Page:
In March 1933, with the United States deep in the throes of the Great Depression, U.S. President Franklin Roosevelt delivered his first inaugural address, warning of the power of fear -- or, more specifically, the danger of "nameless, unreasoning, unjustified terror which paralyzes needed efforts to convert retreat into advance."
See more in North America; Society and Culture
In my book Of Empires and Citizens, I argue that at the height of the period of authoritarian rule in the Middle East, Arab societies were divided between those people who benefited from their leaders' relationship with the United States, and therefore sought to preserve the dictatorships, and those who did not, and therefore sought democracy.
See more in Middle East and North Africa; Politics and Strategy
The Obama administration should use strikes to start talks in Syria, says Gayle Tzemach-Lemmon.
See more in Syria; Politics and Strategy
Japan's prime minister speaks openly about the mistakes he made in his first term, Abenomics, Japan's wartime record (and his own controversial statements on that history), and the bitter Senkaku/Diaoyu Island dispute with China.
See more in Japan; Presidents and Chiefs of State
China's new ambassador to the United States (and a rising star in Beijing) sets out his vision for U.S.-Chinese relations, discusses whether China is a revisionist power, and how it plans to deal with cyber security -- and Japan.
See more in China; Diplomacy and Statecraft
Tensions between China and Japan are rising, but an economic version of mutual deterrence is preserving the uneasy status quo. Put simply, China needs to buy Japanese products as much as Japan needs to sell them.
See more in China; Japan; Trade
Given that Chinese counterfeiting has benefits as well as costs, and considering China's historical resistance to Western pressure, trying to push China to change its approach to intellectual property law is not worth the political and diplomatic capital the United States is spending on it.
See more in China; Intellectual Property
The Obama administration relies on drones for one simple reason: they work. Drone strikes have devastated al Qaeda at little financial cost, at no risk to U.S. forces, and with fewer civilian casualties than many alternative methods would have caused.
See more in Somalia; Pakistan; Yemen; Drones
Drones are not helping to defeat al Qaeda and may be creating sworn enemies out of a sea of local insurgents. Embracing them as the centerpiece of U.S. counterterrorism would be a mistake.
See more in Global; Drones
If Operation Overlord failed, the entire Allied enterprise in World War II faced abject collapse. This new history of the events leading up to D-Day explains why, and what the preparations for success actually involved.
See more in United States; Wars and Warfare; History and Theory of International Relations
No matter what one thinks should be done about global warming, the fact is, it's happening. And its effects are not all bad. In the Arctic, it is turning an impassible region into an emerging epicenter of industry and trade.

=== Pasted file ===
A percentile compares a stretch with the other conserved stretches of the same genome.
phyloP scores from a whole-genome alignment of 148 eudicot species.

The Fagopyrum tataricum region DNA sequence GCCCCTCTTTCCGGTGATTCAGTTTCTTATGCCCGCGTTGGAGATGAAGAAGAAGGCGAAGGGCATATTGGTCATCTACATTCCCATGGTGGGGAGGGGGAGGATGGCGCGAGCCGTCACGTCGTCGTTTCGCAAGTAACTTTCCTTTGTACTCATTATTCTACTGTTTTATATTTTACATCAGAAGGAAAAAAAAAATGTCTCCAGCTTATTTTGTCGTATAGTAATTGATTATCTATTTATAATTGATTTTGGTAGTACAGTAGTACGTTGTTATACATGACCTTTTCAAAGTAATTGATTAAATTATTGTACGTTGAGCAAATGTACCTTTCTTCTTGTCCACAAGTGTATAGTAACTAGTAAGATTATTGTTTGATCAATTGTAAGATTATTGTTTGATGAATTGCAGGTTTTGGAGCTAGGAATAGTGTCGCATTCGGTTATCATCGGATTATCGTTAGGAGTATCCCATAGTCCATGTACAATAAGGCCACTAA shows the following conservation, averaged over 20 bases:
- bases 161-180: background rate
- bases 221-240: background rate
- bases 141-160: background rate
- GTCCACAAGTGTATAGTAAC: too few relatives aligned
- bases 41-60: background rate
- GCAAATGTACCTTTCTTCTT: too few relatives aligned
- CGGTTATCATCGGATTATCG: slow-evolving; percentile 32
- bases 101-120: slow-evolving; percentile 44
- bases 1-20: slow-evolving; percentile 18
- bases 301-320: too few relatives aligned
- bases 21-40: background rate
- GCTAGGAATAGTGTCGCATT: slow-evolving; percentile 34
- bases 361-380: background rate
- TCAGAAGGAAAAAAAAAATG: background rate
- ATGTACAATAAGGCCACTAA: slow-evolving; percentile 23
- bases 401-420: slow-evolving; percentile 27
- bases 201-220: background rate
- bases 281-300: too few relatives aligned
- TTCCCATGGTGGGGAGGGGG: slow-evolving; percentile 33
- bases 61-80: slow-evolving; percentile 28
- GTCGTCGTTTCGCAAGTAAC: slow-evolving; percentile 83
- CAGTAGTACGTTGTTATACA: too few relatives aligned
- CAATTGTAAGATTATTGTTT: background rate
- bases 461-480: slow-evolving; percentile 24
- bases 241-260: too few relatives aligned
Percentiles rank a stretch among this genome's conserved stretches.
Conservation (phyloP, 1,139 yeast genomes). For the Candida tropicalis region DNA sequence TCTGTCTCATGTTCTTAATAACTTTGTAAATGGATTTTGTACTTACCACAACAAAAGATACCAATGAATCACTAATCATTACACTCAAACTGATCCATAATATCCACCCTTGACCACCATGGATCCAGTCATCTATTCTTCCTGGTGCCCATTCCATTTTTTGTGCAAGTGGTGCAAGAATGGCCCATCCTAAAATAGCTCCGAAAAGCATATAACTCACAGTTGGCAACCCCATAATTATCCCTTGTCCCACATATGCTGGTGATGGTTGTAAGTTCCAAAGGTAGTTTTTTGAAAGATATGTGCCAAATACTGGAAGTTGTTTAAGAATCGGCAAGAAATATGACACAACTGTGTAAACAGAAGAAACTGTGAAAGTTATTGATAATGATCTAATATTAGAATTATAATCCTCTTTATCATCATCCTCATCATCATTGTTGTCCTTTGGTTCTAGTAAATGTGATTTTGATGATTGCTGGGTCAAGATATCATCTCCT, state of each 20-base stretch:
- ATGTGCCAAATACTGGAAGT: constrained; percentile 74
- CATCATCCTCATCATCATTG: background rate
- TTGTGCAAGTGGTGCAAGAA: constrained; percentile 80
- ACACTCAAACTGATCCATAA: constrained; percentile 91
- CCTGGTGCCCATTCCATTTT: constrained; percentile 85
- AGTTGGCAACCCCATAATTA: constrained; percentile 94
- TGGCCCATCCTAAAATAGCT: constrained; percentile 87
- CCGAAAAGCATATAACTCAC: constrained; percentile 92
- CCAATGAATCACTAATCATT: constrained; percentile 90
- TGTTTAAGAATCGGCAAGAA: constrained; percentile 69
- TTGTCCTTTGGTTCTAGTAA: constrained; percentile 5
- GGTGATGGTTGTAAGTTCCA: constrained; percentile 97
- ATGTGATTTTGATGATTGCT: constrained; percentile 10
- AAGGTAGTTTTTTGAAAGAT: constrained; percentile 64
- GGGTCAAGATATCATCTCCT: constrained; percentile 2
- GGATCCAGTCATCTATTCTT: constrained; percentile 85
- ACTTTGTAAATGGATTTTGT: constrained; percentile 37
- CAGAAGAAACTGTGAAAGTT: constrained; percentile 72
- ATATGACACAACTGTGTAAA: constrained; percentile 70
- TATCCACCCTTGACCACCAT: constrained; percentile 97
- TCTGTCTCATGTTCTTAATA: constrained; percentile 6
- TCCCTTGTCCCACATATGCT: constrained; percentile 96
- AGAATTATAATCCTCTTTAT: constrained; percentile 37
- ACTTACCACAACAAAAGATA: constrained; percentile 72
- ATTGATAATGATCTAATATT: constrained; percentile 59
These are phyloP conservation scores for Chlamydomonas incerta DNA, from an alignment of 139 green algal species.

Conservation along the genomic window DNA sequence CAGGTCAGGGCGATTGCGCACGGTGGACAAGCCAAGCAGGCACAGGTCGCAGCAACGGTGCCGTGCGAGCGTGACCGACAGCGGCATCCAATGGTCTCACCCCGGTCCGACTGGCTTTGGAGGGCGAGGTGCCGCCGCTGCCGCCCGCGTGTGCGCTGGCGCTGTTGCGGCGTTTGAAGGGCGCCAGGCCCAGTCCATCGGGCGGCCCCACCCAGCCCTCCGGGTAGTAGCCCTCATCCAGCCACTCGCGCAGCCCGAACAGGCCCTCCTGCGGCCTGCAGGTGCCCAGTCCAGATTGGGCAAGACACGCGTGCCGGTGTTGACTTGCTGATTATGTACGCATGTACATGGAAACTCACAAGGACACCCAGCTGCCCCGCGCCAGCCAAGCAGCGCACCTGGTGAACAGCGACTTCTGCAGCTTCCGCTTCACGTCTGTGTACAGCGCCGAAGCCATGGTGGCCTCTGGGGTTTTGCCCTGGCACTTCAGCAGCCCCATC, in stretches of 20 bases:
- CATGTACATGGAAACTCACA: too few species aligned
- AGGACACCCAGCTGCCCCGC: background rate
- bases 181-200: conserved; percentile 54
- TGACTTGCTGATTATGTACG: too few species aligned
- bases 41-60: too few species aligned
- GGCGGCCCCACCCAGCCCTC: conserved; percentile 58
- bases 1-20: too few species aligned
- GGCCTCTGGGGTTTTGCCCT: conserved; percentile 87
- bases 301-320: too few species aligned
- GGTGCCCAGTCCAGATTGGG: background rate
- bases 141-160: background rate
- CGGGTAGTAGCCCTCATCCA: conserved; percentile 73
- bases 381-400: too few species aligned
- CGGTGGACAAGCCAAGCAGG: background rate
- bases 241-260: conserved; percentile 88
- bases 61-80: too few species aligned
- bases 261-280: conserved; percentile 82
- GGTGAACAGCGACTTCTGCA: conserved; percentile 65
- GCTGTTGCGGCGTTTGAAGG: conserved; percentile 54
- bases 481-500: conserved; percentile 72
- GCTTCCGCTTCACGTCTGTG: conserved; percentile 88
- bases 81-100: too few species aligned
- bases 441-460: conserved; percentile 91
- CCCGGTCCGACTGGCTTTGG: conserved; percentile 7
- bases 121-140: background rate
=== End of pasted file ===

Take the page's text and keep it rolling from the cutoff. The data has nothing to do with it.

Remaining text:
See more in Arctic; Economic Development; Trade
To stop Syria's meltdown and contain its mushrooming threats, the United States should launch a partial military intervention aimed at pushing all sides to the negotiating table.
See more in Syria; United States; Humanitarian Intervention
Cuba has entered a new era of economic reform that defies easy comparison to post-Communist transitions elsewhere. Washington should take the initiative and establish a new diplomatic and economic modus vivendi with Havana.
See more in Cuba; Sanctions; Politics and Strategy
In the era of globalization, policymakers are increasingly debating the proper role of international law, and a group of legal scholars have embraced transnationalism, the idea that growing interconnectedness should dissolve international boundaries. But that approach is at odds with basic American principles.
See more in Global; International Law; Treaties and Agreements
Hardly the blow to democracy that many painted it as, the U.S. Supreme Court's decision in Citizens United will make American politics more competitive, less beholden to party bosses, and more responsive to the public at large. It may even help break the fiscal stalemate strangling the U.S. economy.
See more in United States; Elections
To succeed in the twenty-first century, the European Union needs to move forward now toward greater integration. This is how to do it.
See more in EU; Politics and Strategy
Across Mexico, the lawlessness and carnage of the drug wars have given rise to scores of local self-defense forces aiming to defend their communities. The federal government may be tempted to disband and disarm these armed vigilantes, but until it can shape up its security sector, the local groups offer an imperfect but acceptable alternative.
See more in Mexico; Homeland Security; Drug Trafficking and Control
As two new books detail, Israel's ultra-Orthodox community has formed a partisan bloc able to manipulate the country's political system even as it makes little effort to hide its contempt for secular democracy. But it is not too late for Israeli centrists to push back.
See more in Israel; Religion
The global economic downturn is hardly over, and without a more dramatic set of actions, the United States is likely to suffer another major crisis in the years ahead. A new book by Alan Blinder may be the best general volume on the recession to date, but it paints an overly optimistic portrait of the current situation.
See more in United States; Financial Crises
Central bankers have always carried a mystique far beyond justification, whether they are cast as malicious, incomprehensible, or all-powerful. Neil Irwin's new book on monetary policy during the financial crisis should dispel these myths once and for all.
See more in Global; Financial Crises; Monetary Policy